By Seth Weintraub
August 19, 2010

…or here comes the $300 Verizon iPhone?

Google’s Android is a free OS given to manufacturers and certified on different carriers.  Google (GOOG) derives revenue from advertising, rather than on selling the OS itself.  Hardware manufacturers like HTC, Motorola (MOT) and Samsung can focus on what they do best: building great commodity hardware to complement Google’s OS.

Apple (AAPL), on the other hand, has to build and maintain its iOS without much help (yet) from advertising revenues.  It also has to build its own phone hardware, which many believe is the pinnacle of high-end industrial design, antenna-gate notwithstanding.  At the same time, Apple has to please its shareholders with its fat 40% margins (plus or minus) quarter after quarter.

So the question is: Why does a high end Android phone cost roughly the same as an iPhone?  Shouldn’t Android devices sell for hundreds less?

On the surface, there isn’t an easy answer.  Verizon (VZ) touts its Droids from Motorola and HTC at $199/each (left).  Apple’s iPhone 4 with 16GB of RAM (right) costs the same.

Samsung’s high-end Galaxy S Android device also sells for  $200 with plan at T-Mobile and AT&T (T).  The Sprint (S) version will sell for $250 with plan.

AT&T exclusivity takes a bigger cut of the pie?

One would have to think that AT&T is subsidizing a higher percentage of the iPhone 4 than it would if there was no exclusive agreement in place.  If not, what does AT&T pay for its privilege of being the only carrier in the US to sell the iPhone?

In France, an unlocked iPhone 4 16GB is €620 or about $800.  France is different than the US because French law doesn’t allow phones to be locked to carriers (Vive!).   So, you can buy your iPhone at Orange and put a SFR SIM card in it without missing a beat.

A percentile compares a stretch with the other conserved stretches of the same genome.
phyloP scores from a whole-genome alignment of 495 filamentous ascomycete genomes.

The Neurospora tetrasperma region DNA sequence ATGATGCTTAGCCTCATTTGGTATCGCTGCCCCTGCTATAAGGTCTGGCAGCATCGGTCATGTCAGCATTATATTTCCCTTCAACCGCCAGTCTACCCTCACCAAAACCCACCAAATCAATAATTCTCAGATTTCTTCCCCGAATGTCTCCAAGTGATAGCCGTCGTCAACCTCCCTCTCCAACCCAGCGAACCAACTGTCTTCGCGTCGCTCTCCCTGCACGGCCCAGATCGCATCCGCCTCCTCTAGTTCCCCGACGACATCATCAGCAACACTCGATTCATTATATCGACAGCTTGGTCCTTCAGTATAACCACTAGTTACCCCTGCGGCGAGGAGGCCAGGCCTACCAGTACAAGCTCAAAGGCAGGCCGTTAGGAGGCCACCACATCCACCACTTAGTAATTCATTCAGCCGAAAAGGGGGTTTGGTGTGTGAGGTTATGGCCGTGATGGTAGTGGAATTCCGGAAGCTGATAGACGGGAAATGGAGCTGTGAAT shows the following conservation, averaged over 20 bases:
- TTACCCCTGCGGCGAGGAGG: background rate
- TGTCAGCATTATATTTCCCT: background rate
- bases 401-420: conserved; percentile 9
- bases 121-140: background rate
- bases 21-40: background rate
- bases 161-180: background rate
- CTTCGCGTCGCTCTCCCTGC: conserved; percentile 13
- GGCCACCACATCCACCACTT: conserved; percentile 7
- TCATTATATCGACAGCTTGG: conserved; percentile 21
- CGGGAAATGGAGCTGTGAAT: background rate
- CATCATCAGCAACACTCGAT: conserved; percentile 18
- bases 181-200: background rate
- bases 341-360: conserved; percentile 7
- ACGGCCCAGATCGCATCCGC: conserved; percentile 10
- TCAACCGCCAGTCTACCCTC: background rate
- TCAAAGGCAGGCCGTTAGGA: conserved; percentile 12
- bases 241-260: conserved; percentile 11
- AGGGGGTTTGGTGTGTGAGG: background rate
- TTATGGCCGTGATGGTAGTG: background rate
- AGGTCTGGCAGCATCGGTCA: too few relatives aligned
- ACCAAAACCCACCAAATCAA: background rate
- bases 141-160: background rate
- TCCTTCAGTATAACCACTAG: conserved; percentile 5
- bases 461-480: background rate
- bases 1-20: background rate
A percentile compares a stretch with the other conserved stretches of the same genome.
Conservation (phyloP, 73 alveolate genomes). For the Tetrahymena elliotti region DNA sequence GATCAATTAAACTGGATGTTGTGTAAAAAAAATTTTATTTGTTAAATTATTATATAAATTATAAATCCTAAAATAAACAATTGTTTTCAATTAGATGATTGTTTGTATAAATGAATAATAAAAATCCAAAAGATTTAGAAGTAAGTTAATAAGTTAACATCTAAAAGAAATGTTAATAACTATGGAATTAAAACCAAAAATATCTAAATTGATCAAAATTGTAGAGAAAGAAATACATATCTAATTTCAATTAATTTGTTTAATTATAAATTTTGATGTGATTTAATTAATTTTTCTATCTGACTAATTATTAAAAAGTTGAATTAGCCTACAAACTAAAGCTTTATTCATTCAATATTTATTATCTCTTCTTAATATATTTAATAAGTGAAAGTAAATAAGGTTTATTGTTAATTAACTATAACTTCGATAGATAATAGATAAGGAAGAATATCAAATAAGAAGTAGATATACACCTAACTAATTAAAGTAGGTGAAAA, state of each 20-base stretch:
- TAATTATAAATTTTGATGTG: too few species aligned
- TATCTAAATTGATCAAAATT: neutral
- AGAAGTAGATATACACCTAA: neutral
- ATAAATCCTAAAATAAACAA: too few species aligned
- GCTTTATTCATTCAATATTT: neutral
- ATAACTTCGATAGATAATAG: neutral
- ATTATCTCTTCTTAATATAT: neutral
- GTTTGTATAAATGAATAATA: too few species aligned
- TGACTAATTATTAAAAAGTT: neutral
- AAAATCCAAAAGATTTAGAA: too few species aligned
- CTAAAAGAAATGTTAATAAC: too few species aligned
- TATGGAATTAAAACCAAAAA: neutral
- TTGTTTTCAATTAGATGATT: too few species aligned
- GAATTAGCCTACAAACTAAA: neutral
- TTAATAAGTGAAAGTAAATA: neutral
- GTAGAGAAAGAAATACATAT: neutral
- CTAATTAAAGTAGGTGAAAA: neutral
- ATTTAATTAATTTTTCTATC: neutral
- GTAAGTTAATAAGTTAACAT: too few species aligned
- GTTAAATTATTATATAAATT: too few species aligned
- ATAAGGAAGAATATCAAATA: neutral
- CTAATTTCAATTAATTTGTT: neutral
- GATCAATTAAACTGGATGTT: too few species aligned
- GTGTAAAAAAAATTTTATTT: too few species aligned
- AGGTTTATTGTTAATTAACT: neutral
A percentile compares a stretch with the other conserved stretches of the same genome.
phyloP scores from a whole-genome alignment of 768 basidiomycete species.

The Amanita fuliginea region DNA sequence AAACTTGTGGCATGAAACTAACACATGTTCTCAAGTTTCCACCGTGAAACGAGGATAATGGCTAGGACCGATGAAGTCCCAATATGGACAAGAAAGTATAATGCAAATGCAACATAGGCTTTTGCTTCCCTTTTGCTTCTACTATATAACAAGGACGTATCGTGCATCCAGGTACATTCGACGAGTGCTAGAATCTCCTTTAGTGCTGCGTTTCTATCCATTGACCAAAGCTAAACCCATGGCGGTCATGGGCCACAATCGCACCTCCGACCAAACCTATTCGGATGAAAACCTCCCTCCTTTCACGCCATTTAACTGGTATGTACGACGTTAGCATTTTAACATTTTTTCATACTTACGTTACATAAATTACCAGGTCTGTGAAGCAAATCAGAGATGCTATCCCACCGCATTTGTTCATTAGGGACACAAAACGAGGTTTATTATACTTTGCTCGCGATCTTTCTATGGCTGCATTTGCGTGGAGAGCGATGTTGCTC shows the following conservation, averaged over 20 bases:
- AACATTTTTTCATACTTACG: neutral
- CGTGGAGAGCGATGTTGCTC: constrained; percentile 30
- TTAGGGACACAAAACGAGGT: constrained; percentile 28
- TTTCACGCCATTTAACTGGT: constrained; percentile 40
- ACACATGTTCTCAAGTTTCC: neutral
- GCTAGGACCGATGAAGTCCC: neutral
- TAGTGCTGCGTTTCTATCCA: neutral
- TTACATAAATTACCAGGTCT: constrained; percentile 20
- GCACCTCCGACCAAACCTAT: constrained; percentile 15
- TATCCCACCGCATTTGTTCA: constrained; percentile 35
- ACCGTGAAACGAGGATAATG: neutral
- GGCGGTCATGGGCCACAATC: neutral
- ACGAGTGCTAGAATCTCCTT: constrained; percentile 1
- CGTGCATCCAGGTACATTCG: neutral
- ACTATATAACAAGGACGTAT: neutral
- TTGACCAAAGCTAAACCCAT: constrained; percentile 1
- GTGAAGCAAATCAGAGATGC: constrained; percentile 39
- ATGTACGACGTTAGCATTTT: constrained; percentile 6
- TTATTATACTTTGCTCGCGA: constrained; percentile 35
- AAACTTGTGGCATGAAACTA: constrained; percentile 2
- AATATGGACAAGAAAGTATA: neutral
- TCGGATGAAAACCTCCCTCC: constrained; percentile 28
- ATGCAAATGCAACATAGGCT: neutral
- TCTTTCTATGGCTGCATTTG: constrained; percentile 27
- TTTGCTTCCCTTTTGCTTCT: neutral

In the U.S., you can buy an iPhone 4 without a plan, but that phone is locked to AT&T.  If that phone is to be used (without Jailbreak/unlocking) AT&T will get revenues from it.

AT&T sells their 16GB iPhone 4s without plan for $599, but it is hedging that it gets more revenue out of the unlocked phone from customers who perhaps don’t qualify for post-paid plans or maybe lost their original iPhones soon after buying them.

So, if an iPhone is worth $600 tied to AT&T and $800 on the open market, the price of AT&T’s exclusivity is the difference…or  somewhere in between.  Apple typically charges significantly more in Europe for its products than it does in the US because of taxes and other considerations.

What is interesting about the exclusivity issue, and one that hasn’t been talked about in iPhone terms, is that when AT&T loses its iPhone exclusivity, one of two significant things has to happen:

Apple has to make significantly less profit on each iPhone or AT&T will have to charge more to consumers.  Could this jack up the price of the iPhone on both AT&T and Verizon?

Will a non-exclusive price cost U.S. consumers $250?  $300?  For that same 16GB iPhone?  Or will Apple absorb the blow, knowing it will make that revenue up by selling additional iPhones on Verizon?

On the other side you have carriers making extraordinary amounts of money off of people who come into stores rather than shop at online retailers.

Sticking with AT&T, but moving to the Android side of the fence, you have a couple of high end Android devices sold with two-year contracts at AT&T online and in their stores below:

But those same phones with the same contracts can be found at Amazon or other online retailers for $100-$150 less:

It isn’t just AT&T who sets Android phone prices artificially high.  Those same three Verizon Droids, pictured above, today are $99, $99 and $179 for the Droid X at Amazon.

T-Mobile excited the Internet yesterday by dropping the price of its current Flagship T-Mobile Vibrant from $199 to $99 for one day only.  That same phone is free at Amazon.

You’d kind of be nuts to walk into a carrier store to buy an Android phone wouldn’t you?

The answer?  It is all artificial.

While the iPhone price is kept artificially low with the AT&T exclusivity arrangement in the US, carriers are charging people who shop on their websites or people who come into their stores much much more than they should for Android devices.

At some point soon, I expect low end Android phones to become even cheaper.  How can they be cheaper than free?  I think providers are going to start offering them for free with only a one year plan.  At the rate of Android innovation, two years is too long to wait between phones anyway.

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